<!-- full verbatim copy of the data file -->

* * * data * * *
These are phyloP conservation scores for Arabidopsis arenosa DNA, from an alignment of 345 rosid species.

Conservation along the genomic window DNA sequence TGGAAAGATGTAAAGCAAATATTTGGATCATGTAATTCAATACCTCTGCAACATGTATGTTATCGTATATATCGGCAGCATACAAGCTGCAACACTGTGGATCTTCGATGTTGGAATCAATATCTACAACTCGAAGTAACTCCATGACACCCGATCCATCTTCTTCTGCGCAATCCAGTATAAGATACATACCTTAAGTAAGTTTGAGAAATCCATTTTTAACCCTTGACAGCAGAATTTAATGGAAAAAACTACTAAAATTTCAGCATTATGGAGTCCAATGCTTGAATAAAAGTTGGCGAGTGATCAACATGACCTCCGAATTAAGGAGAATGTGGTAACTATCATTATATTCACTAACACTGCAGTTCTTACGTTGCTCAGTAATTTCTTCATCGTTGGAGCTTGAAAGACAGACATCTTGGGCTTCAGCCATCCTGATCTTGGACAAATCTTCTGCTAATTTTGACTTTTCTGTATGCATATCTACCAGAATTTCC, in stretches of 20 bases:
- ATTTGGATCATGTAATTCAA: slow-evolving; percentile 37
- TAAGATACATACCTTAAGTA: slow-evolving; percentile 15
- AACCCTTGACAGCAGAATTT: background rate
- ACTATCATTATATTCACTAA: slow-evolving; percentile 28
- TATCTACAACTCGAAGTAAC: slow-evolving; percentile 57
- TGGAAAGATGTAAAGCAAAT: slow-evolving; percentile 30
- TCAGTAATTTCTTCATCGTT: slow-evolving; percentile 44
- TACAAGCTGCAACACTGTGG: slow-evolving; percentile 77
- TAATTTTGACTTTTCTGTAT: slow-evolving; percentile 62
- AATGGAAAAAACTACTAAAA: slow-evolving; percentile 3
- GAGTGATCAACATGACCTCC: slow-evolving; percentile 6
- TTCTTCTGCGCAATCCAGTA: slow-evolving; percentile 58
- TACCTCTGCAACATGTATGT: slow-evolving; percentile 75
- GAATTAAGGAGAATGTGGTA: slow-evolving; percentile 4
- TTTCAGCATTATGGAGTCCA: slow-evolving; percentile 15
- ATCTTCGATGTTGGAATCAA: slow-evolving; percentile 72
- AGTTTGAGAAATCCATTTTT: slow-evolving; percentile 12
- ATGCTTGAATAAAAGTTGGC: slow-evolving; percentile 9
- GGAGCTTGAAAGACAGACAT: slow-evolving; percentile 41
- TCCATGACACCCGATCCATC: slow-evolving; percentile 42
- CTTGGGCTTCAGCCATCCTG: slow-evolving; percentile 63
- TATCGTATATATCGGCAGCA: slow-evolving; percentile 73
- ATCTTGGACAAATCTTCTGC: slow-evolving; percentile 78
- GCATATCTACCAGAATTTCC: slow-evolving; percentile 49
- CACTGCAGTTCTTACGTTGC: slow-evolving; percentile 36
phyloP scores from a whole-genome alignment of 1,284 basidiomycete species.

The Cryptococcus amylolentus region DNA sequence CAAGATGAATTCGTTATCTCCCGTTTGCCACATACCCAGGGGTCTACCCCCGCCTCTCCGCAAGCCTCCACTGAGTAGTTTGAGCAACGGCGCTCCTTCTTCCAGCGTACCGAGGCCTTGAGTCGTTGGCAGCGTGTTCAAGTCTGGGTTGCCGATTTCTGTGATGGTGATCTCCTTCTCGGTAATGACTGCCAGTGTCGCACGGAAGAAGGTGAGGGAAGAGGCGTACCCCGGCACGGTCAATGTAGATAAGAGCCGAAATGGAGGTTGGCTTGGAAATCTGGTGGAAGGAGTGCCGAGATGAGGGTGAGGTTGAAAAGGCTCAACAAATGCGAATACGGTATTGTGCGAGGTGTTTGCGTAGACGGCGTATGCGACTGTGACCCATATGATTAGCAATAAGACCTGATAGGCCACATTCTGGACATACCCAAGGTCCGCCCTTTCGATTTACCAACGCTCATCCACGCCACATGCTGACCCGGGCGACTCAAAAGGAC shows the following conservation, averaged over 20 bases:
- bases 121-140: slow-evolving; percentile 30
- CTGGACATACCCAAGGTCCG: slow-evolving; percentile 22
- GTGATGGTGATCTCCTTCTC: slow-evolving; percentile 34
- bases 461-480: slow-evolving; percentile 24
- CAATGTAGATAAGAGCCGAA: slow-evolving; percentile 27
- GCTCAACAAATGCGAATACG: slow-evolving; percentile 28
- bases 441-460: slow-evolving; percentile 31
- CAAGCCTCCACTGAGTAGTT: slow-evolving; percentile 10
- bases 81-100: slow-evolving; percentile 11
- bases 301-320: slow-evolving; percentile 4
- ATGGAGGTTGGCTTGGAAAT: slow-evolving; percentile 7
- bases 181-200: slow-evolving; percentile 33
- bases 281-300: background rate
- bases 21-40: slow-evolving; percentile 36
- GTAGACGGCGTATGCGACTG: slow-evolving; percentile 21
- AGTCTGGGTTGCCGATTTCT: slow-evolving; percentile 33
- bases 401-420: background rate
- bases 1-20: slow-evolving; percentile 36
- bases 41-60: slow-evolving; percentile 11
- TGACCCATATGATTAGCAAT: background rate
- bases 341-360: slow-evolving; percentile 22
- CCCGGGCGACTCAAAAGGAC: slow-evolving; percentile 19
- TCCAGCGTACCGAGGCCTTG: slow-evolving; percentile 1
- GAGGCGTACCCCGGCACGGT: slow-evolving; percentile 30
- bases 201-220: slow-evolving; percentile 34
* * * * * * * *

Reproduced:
These are phyloP conservation scores for Arabidopsis arenosa DNA, from an alignment of 345 rosid species.

Conservation along the genomic window DNA sequence TGGAAAGATGTAAAGCAAATATTTGGATCATGTAATTCAATACCTCTGCAACATGTATGTTATCGTATATATCGGCAGCATACAAGCTGCAACACTGTGGATCTTCGATGTTGGAATCAATATCTACAACTCGAAGTAACTCCATGACACCCGATCCATCTTCTTCTGCGCAATCCAGTATAAGATACATACCTTAAGTAAGTTTGAGAAATCCATTTTTAACCCTTGACAGCAGAATTTAATGGAAAAAACTACTAAAATTTCAGCATTATGGAGTCCAATGCTTGAATAAAAGTTGGCGAGTGATCAACATGACCTCCGAATTAAGGAGAATGTGGTAACTATCATTATATTCACTAACACTGCAGTTCTTACGTTGCTCAGTAATTTCTTCATCGTTGGAGCTTGAAAGACAGACATCTTGGGCTTCAGCCATCCTGATCTTGGACAAATCTTCTGCTAATTTTGACTTTTCTGTATGCATATCTACCAGAATTTCC, in stretches of 20 bases:
- ATTTGGATCATGTAATTCAA: slow-evolving; percentile 37
- TAAGATACATACCTTAAGTA: slow-evolving; percentile 15
- AACCCTTGACAGCAGAATTT: background rate
- ACTATCATTATATTCACTAA: slow-evolving; percentile 28
- TATCTACAACTCGAAGTAAC: slow-evolving; percentile 57
- TGGAAAGATGTAAAGCAAAT: slow-evolving; percentile 30
- TCAGTAATTTCTTCATCGTT: slow-evolving; percentile 44
- TACAAGCTGCAACACTGTGG: slow-evolving; percentile 77
- TAATTTTGACTTTTCTGTAT: slow-evolving; percentile 62
- AATGGAAAAAACTACTAAAA: slow-evolving; percentile 3
- GAGTGATCAACATGACCTCC: slow-evolving; percentile 6
- TTCTTCTGCGCAATCCAGTA: slow-evolving; percentile 58
- TACCTCTGCAACATGTATGT: slow-evolving; percentile 75
- GAATTAAGGAGAATGTGGTA: slow-evolving; percentile 4
- TTTCAGCATTATGGAGTCCA: slow-evolving; percentile 15
- ATCTTCGATGTTGGAATCAA: slow-evolving; percentile 72
- AGTTTGAGAAATCCATTTTT: slow-evolving; percentile 12
- ATGCTTGAATAAAAGTTGGC: slow-evolving; percentile 9
- GGAGCTTGAAAGACAGACAT: slow-evolving; percentile 41
- TCCATGACACCCGATCCATC: slow-evolving; percentile 42
- CTTGGGCTTCAGCCATCCTG: slow-evolving; percentile 63
- TATCGTATATATCGGCAGCA: slow-evolving; percentile 73
- ATCTTGGACAAATCTTCTGC: slow-evolving; percentile 78
- GCATATCTACCAGAATTTCC: slow-evolving; percentile 49
- CACTGCAGTTCTTACGTTGC: slow-evolving; percentile 36
phyloP scores from a whole-genome alignment of 1,284 basidiomycete species.

The Cryptococcus amylolentus region DNA sequence CAAGATGAATTCGTTATCTCCCGTTTGCCACATACCCAGGGGTCTACCCCCGCCTCTCCGCAAGCCTCCACTGAGTAGTTTGAGCAACGGCGCTCCTTCTTCCAGCGTACCGAGGCCTTGAGTCGTTGGCAGCGTGTTCAAGTCTGGGTTGCCGATTTCTGTGATGGTGATCTCCTTCTCGGTAATGACTGCCAGTGTCGCACGGAAGAAGGTGAGGGAAGAGGCGTACCCCGGCACGGTCAATGTAGATAAGAGCCGAAATGGAGGTTGGCTTGGAAATCTGGTGGAAGGAGTGCCGAGATGAGGGTGAGGTTGAAAAGGCTCAACAAATGCGAATACGGTATTGTGCGAGGTGTTTGCGTAGACGGCGTATGCGACTGTGACCCATATGATTAGCAATAAGACCTGATAGGCCACATTCTGGACATACCCAAGGTCCGCCCTTTCGATTTACCAACGCTCATCCACGCCACATGCTGACCCGGGCGACTCAAAAGGAC shows the following conservation, averaged over 20 bases:
- bases 121-140: slow-evolving; percentile 30
- CTGGACATACCCAAGGTCCG: slow-evolving; percentile 22
- GTGATGGTGATCTCCTTCTC: slow-evolving; percentile 34
- bases 461-480: slow-evolving; percentile 24
- CAATGTAGATAAGAGCCGAA: slow-evolving; percentile 27
- GCTCAACAAATGCGAATACG: slow-evolving; percentile 28
- bases 441-460: slow-evolving; percentile 31
- CAAGCCTCCACTGAGTAGTT: slow-evolving; percentile 10
- bases 81-100: slow-evolving; percentile 11
- bases 301-320: slow-evolving; percentile 4
- ATGGAGGTTGGCTTGGAAAT: slow-evolving; percentile 7
- bases 181-200: slow-evolving; percentile 33
- bases 281-300: background rate
- bases 21-40: slow-evolving; percentile 36
- GTAGACGGCGTATGCGACTG: slow-evolving; percentile 21
- AGTCTGGGTTGCCGATTTCT: slow-evolving; percentile 33
- bases 401-420: background rate
- bases 1-20: slow-evolving; percentile 36
- bases 41-60: slow-evolving; percentile 11
- TGACCCATATGATTAGCAAT: background rate
- bases 341-360: slow-evolving; percentile 22
- CCCGGGCGACTCAAAAGGAC: slow-evolving; percentile 19
- TCCAGCGTACCGAGGCCTTG: slow-evolving; percentile 1
- GAGGCGTACCCCGGCACGGT: slow-evolving; percentile 30
- bases 201-220: slow-evolving; percentile 34